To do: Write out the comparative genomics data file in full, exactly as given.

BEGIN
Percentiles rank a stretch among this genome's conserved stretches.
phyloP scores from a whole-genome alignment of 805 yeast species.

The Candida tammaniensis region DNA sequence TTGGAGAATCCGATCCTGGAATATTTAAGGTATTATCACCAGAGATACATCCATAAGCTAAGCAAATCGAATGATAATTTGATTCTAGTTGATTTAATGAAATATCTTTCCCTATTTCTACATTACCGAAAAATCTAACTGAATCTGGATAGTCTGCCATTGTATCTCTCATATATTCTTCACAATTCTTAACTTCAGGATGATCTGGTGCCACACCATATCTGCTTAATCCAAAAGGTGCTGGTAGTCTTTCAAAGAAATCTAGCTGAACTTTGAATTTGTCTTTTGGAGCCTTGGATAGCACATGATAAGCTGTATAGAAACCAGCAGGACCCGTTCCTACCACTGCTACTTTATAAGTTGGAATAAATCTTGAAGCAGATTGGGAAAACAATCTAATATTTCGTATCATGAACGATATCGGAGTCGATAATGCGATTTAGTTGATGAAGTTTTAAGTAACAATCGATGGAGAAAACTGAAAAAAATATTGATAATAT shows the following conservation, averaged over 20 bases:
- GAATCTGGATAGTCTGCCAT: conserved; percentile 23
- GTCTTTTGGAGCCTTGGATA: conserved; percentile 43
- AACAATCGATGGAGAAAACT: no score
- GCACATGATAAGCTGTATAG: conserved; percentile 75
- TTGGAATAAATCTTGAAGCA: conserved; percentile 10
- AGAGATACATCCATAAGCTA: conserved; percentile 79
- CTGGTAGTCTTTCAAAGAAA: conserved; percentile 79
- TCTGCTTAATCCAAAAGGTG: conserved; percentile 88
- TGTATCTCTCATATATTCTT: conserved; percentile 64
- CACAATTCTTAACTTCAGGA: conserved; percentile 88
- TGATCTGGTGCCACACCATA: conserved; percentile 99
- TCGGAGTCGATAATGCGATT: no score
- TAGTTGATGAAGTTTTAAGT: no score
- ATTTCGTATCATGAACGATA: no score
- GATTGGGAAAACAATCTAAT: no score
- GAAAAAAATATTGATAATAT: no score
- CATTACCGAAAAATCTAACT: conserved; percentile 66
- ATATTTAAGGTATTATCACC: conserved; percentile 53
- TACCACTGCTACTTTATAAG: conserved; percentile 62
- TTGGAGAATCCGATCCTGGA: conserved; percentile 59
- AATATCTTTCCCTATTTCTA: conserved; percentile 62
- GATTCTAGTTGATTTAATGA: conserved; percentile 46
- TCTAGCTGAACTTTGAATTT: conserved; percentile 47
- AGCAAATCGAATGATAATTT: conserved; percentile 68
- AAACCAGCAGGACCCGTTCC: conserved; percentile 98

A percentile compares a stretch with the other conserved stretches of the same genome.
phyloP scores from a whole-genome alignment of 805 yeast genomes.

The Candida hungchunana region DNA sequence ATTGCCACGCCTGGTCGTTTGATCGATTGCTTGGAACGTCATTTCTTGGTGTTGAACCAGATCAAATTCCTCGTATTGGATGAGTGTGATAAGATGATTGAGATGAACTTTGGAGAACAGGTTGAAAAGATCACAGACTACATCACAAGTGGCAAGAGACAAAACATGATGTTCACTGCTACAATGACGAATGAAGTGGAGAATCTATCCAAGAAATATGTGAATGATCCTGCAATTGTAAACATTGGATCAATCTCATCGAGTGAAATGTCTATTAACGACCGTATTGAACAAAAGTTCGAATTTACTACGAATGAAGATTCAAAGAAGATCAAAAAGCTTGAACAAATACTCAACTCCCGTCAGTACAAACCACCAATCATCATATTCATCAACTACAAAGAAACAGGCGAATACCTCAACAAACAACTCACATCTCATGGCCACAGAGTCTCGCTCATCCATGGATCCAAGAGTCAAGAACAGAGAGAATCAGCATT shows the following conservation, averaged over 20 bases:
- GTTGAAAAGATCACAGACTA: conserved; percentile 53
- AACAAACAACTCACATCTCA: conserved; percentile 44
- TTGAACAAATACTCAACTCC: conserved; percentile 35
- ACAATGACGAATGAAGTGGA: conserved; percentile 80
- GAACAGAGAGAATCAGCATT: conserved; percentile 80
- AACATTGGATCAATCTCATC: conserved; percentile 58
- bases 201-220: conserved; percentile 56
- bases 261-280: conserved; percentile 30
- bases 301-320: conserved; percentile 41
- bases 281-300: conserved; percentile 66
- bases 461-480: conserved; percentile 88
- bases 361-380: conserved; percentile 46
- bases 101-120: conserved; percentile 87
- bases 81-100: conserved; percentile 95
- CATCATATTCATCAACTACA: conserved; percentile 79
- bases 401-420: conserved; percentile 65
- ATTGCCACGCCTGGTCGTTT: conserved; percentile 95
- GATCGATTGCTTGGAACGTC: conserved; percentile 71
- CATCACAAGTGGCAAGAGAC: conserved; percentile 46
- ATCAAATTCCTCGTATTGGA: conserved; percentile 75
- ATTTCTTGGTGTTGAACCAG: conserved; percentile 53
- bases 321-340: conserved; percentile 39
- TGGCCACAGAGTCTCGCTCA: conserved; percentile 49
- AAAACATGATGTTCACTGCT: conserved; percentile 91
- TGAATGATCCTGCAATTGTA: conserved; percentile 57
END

Percentiles rank a stretch among this genome's conserved stretches.
phyloP scores from a whole-genome alignment of 805 yeast species.

The Candida tammaniensis region DNA sequence TTGGAGAATCCGATCCTGGAATATTTAAGGTATTATCACCAGAGATACATCCATAAGCTAAGCAAATCGAATGATAATTTGATTCTAGTTGATTTAATGAAATATCTTTCCCTATTTCTACATTACCGAAAAATCTAACTGAATCTGGATAGTCTGCCATTGTATCTCTCATATATTCTTCACAATTCTTAACTTCAGGATGATCTGGTGCCACACCATATCTGCTTAATCCAAAAGGTGCTGGTAGTCTTTCAAAGAAATCTAGCTGAACTTTGAATTTGTCTTTTGGAGCCTTGGATAGCACATGATAAGCTGTATAGAAACCAGCAGGACCCGTTCCTACCACTGCTACTTTATAAGTTGGAATAAATCTTGAAGCAGATTGGGAAAACAATCTAATATTTCGTATCATGAACGATATCGGAGTCGATAATGCGATTTAGTTGATGAAGTTTTAAGTAACAATCGATGGAGAAAACTGAAAAAAATATTGATAATAT shows the following conservation, averaged over 20 bases:
- GAATCTGGATAGTCTGCCAT: conserved; percentile 23
- GTCTTTTGGAGCCTTGGATA: conserved; percentile 43
- AACAATCGATGGAGAAAACT: no score
- GCACATGATAAGCTGTATAG: conserved; percentile 75
- TTGGAATAAATCTTGAAGCA: conserved; percentile 10
- AGAGATACATCCATAAGCTA: conserved; percentile 79
- CTGGTAGTCTTTCAAAGAAA: conserved; percentile 79
- TCTGCTTAATCCAAAAGGTG: conserved; percentile 88
- TGTATCTCTCATATATTCTT: conserved; percentile 64
- CACAATTCTTAACTTCAGGA: conserved; percentile 88
- TGATCTGGTGCCACACCATA: conserved; percentile 99
- TCGGAGTCGATAATGCGATT: no score
- TAGTTGATGAAGTTTTAAGT: no score
- ATTTCGTATCATGAACGATA: no score
- GATTGGGAAAACAATCTAAT: no score
- GAAAAAAATATTGATAATAT: no score
- CATTACCGAAAAATCTAACT: conserved; percentile 66
- ATATTTAAGGTATTATCACC: conserved; percentile 53
- TACCACTGCTACTTTATAAG: conserved; percentile 62
- TTGGAGAATCCGATCCTGGA: conserved; percentile 59
- AATATCTTTCCCTATTTCTA: conserved; percentile 62
- GATTCTAGTTGATTTAATGA: conserved; percentile 46
- TCTAGCTGAACTTTGAATTT: conserved; percentile 47
- AGCAAATCGAATGATAATTT: conserved; percentile 68
- AAACCAGCAGGACCCGTTCC: conserved; percentile 98

A percentile compares a stretch with the other conserved stretches of the same genome.
phyloP scores from a whole-genome alignment of 805 yeast genomes.

The Candida hungchunana region DNA sequence ATTGCCACGCCTGGTCGTTTGATCGATTGCTTGGAACGTCATTTCTTGGTGTTGAACCAGATCAAATTCCTCGTATTGGATGAGTGTGATAAGATGATTGAGATGAACTTTGGAGAACAGGTTGAAAAGATCACAGACTACATCACAAGTGGCAAGAGACAAAACATGATGTTCACTGCTACAATGACGAATGAAGTGGAGAATCTATCCAAGAAATATGTGAATGATCCTGCAATTGTAAACATTGGATCAATCTCATCGAGTGAAATGTCTATTAACGACCGTATTGAACAAAAGTTCGAATTTACTACGAATGAAGATTCAAAGAAGATCAAAAAGCTTGAACAAATACTCAACTCCCGTCAGTACAAACCACCAATCATCATATTCATCAACTACAAAGAAACAGGCGAATACCTCAACAAACAACTCACATCTCATGGCCACAGAGTCTCGCTCATCCATGGATCCAAGAGTCAAGAACAGAGAGAATCAGCATT shows the following conservation, averaged over 20 bases:
- GTTGAAAAGATCACAGACTA: conserved; percentile 53
- AACAAACAACTCACATCTCA: conserved; percentile 44
- TTGAACAAATACTCAACTCC: conserved; percentile 35
- ACAATGACGAATGAAGTGGA: conserved; percentile 80
- GAACAGAGAGAATCAGCATT: conserved; percentile 80
- AACATTGGATCAATCTCATC: conserved; percentile 58
- bases 201-220: conserved; percentile 56
- bases 261-280: conserved; percentile 30
- bases 301-320: conserved; percentile 41
- bases 281-300: conserved; percentile 66
- bases 461-480: conserved; percentile 88
- bases 361-380: conserved; percentile 46
- bases 101-120: conserved; percentile 87
- bases 81-100: conserved; percentile 95
- CATCATATTCATCAACTACA: conserved; percentile 79
- bases 401-420: conserved; percentile 65
- ATTGCCACGCCTGGTCGTTT: conserved; percentile 95
- GATCGATTGCTTGGAACGTC: conserved; percentile 71
- CATCACAAGTGGCAAGAGAC: conserved; percentile 46
- ATCAAATTCCTCGTATTGGA: conserved; percentile 75
- ATTTCTTGGTGTTGAACCAG: conserved; percentile 53
- bases 321-340: conserved; percentile 39
- TGGCCACAGAGTCTCGCTCA: conserved; percentile 49
- AAAACATGATGTTCACTGCT: conserved; percentile 91
- TGAATGATCCTGCAATTGTA: conserved; percentile 57